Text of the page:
If you suspect that your data has been breached, but you have had no confirmation from the organisation you believe is responsible, you should get in touch with them directly to express your concerns.

If you are still unsure whether your data has been breached, this is something our expert data breach solicitors can support you with.

Can you sue for a data breach?

If your data has been exposed in a breach, you may be in a position to make a claim for compensation against the responsible organisation. Compensation can be used to help cover any direct financial losses you have suffered, as well as the general distress you have experienced.

When can you sue a company for a breach of data protection?

It is important to note that you won’t automatically be eligible to make a claim for data breach compensation, even if your data has been exposed.

It will need to be demonstrated that an organisation or individual working for an organisation failed to follow data protection laws (either directly or indirectly) and this led to your data being exposed.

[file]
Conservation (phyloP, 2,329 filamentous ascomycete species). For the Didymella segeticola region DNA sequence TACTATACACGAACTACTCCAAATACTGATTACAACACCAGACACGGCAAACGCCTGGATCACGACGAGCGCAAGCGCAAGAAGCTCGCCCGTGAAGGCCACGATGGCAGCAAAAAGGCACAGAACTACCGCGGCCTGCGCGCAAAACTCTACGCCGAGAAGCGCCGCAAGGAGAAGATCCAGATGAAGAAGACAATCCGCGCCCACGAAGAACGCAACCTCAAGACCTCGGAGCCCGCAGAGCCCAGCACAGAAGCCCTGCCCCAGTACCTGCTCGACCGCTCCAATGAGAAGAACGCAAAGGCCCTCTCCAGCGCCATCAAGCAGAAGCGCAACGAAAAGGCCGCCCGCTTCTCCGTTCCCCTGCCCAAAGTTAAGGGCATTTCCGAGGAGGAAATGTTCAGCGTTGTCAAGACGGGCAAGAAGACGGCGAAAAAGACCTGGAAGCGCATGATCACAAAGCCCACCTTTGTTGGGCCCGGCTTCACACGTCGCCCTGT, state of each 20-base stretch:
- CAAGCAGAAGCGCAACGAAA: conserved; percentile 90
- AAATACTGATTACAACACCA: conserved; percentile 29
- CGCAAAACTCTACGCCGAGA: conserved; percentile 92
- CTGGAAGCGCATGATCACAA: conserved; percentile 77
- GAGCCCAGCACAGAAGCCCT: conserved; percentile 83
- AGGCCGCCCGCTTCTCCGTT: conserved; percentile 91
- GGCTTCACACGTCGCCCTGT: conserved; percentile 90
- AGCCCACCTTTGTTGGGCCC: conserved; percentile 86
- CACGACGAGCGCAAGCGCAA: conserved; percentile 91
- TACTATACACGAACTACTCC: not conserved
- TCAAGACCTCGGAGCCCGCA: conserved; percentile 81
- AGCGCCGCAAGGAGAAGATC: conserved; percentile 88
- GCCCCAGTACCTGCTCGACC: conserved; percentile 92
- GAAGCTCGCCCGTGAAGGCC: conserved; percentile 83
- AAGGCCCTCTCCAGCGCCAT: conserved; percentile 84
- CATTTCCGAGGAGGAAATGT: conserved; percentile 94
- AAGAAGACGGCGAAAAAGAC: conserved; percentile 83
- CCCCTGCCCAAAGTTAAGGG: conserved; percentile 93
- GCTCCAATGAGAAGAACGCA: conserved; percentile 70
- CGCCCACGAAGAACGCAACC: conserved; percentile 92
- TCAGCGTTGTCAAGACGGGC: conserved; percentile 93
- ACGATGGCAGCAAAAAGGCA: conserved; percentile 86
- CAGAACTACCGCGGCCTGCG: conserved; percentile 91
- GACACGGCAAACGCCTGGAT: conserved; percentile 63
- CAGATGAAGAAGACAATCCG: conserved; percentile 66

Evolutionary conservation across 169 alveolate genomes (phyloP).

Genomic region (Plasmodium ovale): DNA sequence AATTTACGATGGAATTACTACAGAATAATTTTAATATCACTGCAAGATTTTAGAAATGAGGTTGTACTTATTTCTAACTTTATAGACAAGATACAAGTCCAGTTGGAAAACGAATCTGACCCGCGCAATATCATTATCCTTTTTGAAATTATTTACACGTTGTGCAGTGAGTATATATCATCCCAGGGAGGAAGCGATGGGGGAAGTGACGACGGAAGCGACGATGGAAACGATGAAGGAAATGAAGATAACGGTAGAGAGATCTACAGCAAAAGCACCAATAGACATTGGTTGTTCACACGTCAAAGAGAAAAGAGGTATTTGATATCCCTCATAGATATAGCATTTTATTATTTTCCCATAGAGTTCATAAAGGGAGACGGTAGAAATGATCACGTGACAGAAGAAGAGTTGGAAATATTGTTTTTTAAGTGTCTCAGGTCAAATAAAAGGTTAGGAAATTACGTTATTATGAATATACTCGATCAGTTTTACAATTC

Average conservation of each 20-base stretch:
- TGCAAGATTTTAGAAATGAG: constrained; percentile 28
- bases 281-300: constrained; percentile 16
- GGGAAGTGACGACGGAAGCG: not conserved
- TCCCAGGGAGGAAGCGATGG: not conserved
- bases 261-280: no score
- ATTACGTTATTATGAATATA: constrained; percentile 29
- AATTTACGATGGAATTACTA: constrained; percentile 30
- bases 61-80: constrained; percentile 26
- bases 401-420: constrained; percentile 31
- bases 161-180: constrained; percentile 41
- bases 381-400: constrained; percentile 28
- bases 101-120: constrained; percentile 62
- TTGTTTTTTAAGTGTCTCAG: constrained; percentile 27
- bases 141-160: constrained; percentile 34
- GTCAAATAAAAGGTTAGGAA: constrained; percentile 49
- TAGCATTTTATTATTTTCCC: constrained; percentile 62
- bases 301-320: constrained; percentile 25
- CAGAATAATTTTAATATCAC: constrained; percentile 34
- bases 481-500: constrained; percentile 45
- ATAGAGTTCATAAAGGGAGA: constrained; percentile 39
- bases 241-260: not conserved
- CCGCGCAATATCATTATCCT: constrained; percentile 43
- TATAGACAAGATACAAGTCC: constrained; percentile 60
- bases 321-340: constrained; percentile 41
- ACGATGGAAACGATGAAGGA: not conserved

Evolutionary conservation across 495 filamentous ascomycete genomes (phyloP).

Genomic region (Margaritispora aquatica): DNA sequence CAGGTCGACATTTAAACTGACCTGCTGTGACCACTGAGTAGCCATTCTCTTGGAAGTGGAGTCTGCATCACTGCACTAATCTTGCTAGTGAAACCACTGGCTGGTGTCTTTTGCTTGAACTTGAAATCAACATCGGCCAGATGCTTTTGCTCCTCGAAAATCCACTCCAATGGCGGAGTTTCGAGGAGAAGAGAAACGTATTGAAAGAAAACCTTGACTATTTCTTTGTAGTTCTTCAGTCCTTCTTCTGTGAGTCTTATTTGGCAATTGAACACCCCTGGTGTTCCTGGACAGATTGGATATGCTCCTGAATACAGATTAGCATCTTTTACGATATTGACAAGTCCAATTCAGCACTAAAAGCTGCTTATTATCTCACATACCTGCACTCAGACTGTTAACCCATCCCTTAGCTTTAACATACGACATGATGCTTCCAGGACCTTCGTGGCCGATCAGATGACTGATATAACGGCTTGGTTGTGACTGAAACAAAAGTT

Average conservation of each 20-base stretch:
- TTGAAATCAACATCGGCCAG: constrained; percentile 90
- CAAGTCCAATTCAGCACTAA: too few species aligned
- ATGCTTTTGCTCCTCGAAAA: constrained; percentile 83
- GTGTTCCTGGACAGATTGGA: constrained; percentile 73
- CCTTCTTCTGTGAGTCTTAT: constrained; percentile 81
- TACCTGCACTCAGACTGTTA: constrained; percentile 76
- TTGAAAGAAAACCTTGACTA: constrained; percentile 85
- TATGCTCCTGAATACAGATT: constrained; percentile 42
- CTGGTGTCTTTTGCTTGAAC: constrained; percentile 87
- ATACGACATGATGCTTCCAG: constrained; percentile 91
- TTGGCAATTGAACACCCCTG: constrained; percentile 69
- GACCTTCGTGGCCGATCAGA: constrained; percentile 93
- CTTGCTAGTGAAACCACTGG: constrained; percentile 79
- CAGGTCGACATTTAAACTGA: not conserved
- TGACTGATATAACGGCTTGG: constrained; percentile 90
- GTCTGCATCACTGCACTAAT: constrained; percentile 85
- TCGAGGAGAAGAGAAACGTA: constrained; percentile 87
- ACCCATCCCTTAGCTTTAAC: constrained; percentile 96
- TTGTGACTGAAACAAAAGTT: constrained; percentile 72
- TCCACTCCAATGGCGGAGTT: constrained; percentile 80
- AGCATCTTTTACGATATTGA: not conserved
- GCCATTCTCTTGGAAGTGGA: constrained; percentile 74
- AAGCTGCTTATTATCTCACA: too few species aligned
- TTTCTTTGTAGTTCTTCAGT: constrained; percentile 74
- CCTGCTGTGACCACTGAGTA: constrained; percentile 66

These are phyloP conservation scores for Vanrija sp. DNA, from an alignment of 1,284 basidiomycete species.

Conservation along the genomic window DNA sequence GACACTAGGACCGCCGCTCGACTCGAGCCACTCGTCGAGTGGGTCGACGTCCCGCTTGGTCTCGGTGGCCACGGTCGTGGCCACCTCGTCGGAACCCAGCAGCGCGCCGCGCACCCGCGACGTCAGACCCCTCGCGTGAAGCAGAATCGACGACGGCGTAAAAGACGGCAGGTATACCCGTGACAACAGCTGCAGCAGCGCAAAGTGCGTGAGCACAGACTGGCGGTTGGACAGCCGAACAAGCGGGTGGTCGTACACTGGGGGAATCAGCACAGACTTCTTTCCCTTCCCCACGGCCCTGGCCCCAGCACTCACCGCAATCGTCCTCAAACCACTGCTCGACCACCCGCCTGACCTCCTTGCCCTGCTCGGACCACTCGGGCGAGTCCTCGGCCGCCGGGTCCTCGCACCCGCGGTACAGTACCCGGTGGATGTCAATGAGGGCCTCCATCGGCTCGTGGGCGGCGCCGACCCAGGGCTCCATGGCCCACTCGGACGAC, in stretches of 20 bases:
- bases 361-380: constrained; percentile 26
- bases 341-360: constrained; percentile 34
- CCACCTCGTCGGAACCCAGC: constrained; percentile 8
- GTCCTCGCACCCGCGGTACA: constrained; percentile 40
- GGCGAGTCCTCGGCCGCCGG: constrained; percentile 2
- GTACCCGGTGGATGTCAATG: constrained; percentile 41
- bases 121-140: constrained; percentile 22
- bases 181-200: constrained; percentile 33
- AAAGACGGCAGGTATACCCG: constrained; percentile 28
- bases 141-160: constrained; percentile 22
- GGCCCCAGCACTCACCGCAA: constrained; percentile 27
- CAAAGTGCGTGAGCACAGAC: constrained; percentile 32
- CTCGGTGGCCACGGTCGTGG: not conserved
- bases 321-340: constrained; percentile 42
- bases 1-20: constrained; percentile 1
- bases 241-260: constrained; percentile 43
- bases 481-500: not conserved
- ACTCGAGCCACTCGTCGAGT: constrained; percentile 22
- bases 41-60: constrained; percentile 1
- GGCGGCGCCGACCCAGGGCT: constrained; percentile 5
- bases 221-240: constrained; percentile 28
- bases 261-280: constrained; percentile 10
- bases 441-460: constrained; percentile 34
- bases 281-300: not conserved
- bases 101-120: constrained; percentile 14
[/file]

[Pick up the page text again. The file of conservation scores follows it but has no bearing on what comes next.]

Determining the cause of a data breach is not always straightforward, and it may require an investigation from an independent body, such as the Information Commissioner’s Office (ICO), to confirm that mistakes were made.

Evidence of the impact a data breach has had on you may also be required if you are to make a successful data breach claim. As well as proof of the breach itself and an organisation’s admission of what happened, you may also need to demonstrate any psychological harm you have suffered, and records of financial losses.

Why should you sue for a data protection breach?

If your data falls into the wrong hands, the potential consequences can be extremely serious. With enough information, third parties who have gained access to your personal data may be able to apply for credit in your name, set up fraudulent bank accounts and access any existing accounts you have.